Friday TV Flashback Review: The Flash, Episodes 11-12 Friday TV Flashback Review: The Flash, Episodes 11-12
Retrospective review of the classic The Flash episodes "Beat the Clock" and "The Trickster." Friday TV Flashback Review: The Flash, Episodes 11-12

Welcome to TV Flashback Reviews, a new part of our TV Flashback series, where we’ll be doing more in-depth, episodic looks at shows from the past! With CW’s The Flash now airing, we’ll be looking back at the 1990 iteration of Barry Allen from beginning to end every Flashback Friday.

Episode 11, “Beat the Clock”

Originally aired: January 31, 1991

The Flash sets out to prove the innocence of Julio’s close friend, a musician convicted of killing his songstress wife, but less than an hour remains before his execution.

Beat the clock flashIt’s easy to go too dark with a show. People too often associate tragedy, horror, and angst with good drama or storytelling, and while that can certainly be the case, sometimes there are points when shows go too far and just suck enjoyment out of the whole ordeal.

“Beat the Clock” teeters very close to that at times, but it ultimately doesn’t cross the line. Even even still, this is an impeccably dark episode of The Flash, perhaps the darkest yet. But the way it handles the chilling, uncomfortable undertones is a triumph, and this is probably the most artful episode we’ve gotten. I just referred to as “Ghost in the Machine” as the best episode thus far, and perhaps that episode is more representative of the best t this show has to offer. But “Beat the Clock” is just a damn good story in general, a tour de force of incredible performances, intelligent and emotional musings on the justice system and the nature of evil, and a twisty mystery that manages to retain plausibility even while being quite convoluted.

The biggest strength lies in Jay Arlen Jones and Thomas Mikal Ford as Wayne and Elliot Contrell, respectively, with and on-screen relationship and performances that are leaps and bounds beyond the typical one-off guest stints. The tragic story of these two brothers is Shakespearean, almost too much so, but it works because of the strength of these actors. Wayne has calmly accepted his fate in the episode, but Jones makes sure he is not short on abject terror when facing his actual execution. Seeing him strapped to an electric chair, particularly with the rather archaic ways everything is hooked up, is the second most chilling bit in an episode that really heavily sells the tension. But the bit that tops it comes right before, in perhaps the best scene of the episode: Wayne apologizes to Elliot for all their childhood troubles, not knowing he’s apologizing to the brother who has caused all this. This is where Ford shines, as he has Elliot genuinely respond to Wayne’s outpour of emotion…but still sinks back into seething hatred for his brother. This is what’s so Shakespearean about their story; Elliot finds grains of truth to justify his villainous actions, in that Wayne may not have been the best big brother, and Elliot did get the short end of the stick in some way. But his jealousy and anger utterly consumes him until he’s a sociopathic monster who still thinks he can walk away from this at the end.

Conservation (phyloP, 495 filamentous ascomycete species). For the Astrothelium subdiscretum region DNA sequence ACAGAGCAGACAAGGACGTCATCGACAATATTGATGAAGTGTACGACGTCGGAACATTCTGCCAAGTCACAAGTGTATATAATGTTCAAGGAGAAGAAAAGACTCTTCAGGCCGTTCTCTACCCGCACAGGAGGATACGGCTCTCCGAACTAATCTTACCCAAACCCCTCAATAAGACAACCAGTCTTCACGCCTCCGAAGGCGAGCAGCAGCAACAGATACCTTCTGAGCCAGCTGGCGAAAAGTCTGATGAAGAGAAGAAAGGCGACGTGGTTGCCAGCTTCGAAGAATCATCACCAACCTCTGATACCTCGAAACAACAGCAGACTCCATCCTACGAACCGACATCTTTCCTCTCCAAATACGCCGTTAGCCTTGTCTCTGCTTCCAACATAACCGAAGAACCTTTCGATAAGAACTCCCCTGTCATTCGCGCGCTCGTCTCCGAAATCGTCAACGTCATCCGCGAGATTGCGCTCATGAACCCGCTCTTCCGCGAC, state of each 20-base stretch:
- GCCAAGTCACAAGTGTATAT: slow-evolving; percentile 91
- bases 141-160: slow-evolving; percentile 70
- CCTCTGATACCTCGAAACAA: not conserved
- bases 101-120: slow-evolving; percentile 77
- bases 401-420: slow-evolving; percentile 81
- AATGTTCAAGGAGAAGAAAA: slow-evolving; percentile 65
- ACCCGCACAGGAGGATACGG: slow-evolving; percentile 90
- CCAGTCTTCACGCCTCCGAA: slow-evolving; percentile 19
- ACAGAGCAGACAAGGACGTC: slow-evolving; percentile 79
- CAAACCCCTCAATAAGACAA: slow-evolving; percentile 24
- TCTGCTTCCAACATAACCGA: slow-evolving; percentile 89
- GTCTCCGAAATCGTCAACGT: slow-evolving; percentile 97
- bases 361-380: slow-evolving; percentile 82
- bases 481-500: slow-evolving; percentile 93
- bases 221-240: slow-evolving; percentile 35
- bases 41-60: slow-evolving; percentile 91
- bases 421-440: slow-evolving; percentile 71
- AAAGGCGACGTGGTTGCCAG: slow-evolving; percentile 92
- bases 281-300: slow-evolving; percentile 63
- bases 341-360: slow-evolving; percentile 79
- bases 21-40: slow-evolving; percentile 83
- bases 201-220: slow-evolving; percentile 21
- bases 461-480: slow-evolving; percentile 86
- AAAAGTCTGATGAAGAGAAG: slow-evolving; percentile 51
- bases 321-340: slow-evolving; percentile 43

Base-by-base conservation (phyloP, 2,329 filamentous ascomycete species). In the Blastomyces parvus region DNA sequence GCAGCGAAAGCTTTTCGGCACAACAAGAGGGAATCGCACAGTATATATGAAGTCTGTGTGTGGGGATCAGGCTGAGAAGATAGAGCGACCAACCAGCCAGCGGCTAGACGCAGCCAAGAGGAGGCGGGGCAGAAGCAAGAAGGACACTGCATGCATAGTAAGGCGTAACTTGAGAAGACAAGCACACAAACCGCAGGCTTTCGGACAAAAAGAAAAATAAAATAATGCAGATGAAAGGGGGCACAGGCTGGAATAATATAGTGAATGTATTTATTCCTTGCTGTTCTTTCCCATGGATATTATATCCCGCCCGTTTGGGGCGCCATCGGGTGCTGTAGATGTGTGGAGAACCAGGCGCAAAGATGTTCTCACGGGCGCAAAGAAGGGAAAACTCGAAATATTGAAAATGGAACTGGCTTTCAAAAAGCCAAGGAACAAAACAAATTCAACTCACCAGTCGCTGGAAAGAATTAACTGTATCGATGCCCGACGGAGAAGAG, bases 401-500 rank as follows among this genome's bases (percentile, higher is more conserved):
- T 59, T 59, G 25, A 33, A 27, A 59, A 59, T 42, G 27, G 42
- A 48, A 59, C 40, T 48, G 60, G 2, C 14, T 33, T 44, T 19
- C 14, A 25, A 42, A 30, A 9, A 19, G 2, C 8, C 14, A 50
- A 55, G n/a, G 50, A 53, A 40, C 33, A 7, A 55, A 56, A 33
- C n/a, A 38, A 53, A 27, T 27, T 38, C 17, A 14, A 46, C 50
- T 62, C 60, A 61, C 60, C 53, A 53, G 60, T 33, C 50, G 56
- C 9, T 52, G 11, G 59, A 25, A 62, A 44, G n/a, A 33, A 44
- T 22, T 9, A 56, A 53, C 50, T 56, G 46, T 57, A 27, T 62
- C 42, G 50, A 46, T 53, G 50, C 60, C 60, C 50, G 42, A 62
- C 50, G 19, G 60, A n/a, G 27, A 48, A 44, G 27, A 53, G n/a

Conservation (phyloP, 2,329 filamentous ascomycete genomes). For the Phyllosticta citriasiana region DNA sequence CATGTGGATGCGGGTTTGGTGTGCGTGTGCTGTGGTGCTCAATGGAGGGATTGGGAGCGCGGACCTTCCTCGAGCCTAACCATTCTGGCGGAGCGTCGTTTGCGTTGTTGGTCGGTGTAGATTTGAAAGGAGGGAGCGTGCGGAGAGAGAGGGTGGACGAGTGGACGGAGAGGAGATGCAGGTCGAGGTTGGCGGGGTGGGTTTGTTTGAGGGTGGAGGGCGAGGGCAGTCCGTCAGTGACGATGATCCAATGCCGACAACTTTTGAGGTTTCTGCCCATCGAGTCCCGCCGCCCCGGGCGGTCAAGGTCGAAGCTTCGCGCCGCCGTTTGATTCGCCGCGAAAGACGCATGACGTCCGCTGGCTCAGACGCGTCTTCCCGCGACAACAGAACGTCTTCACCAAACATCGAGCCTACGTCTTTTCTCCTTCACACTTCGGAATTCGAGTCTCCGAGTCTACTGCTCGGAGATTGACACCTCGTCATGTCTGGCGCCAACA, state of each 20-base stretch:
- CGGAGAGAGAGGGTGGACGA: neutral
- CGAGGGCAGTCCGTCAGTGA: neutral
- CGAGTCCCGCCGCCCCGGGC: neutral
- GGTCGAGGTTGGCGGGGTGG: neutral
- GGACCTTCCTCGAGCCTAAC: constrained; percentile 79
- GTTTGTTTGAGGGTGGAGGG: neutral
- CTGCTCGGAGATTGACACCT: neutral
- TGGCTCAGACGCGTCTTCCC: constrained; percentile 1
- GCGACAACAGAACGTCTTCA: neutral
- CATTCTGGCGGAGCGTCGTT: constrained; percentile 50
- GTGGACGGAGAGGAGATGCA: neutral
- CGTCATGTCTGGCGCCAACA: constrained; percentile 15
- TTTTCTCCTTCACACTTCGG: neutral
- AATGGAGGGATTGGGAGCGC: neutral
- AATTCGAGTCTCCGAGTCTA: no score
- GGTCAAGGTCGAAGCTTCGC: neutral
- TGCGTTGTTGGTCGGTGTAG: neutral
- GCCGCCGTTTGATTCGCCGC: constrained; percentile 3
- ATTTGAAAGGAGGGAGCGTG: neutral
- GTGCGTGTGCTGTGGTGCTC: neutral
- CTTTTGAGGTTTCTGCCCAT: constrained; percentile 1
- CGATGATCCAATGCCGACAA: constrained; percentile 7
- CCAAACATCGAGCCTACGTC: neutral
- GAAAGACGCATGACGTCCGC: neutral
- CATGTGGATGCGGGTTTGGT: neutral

beat the clock flash 2Evidence of him being a sociopath other than framing his brother? Well, there’s his murder of Suzy Storm, who is really only involved by chance so Elliot could kick off his convoluted revenge plot. Suzy’s painfully unnoticed disappearance is a small part of a larger, but very underplayed, commentary on the failures of Central City’s justice system; this isn’t just a innocent man on death row, but one sentenced for a murder that didn’t even happen. Even worse, there’s Elliot’s literal kept woman, Linda Lake, who he has been drugging for months and only allowing to be lucid when he forces her to sing. There’s no clear indication that Elliot took advantage of her sexually in this state, but the horror of this situation still evokes a similar uncomfortable feeling, just because of the vulnerable state Linda has been in for such a long time. Oh, and by the way, Linda Lake is played by Angela freakin’ Bassett, and man does Bassett have a phenomenal voice. All the music we hear of Linda’s totally lives up to the way people talk about her as something of a jazz goddess.

The music, and really, entire jazz motif as a whole, is a huge reason why this darker material isn’t a slog to get through. The melancholy throughout the episode feels like jazz itself, if that makes sense. Coupled with The Flash‘s typical darker lighting and heavier shadows, this episode just feels very dreamy and unreal, which covers up the fact that it’s pretty much a nightmare for everyone involved. The other piece that works are the main players; this is still a Flash story after all, and the episode never shies away from its central characters. Barry gets to fight a noir/comic book fusion villain in Whisper, whose scar and tragic “singer gets his throat slashed” origin would work well in either genre. But Alex Desert steals the show as Julio, turning the comic relief character into one with serious determination, anger, and pathos. It never feels false to see Julio at odds with Barry, and part of that has to do with some light finally shed on his backstory. Julio is officially a full-fledged character with this episode, and it’s just another piece that works in an impeccably tense, engaging, and thrilling hour that resonates, even if it’s a bit emotionally exhausting.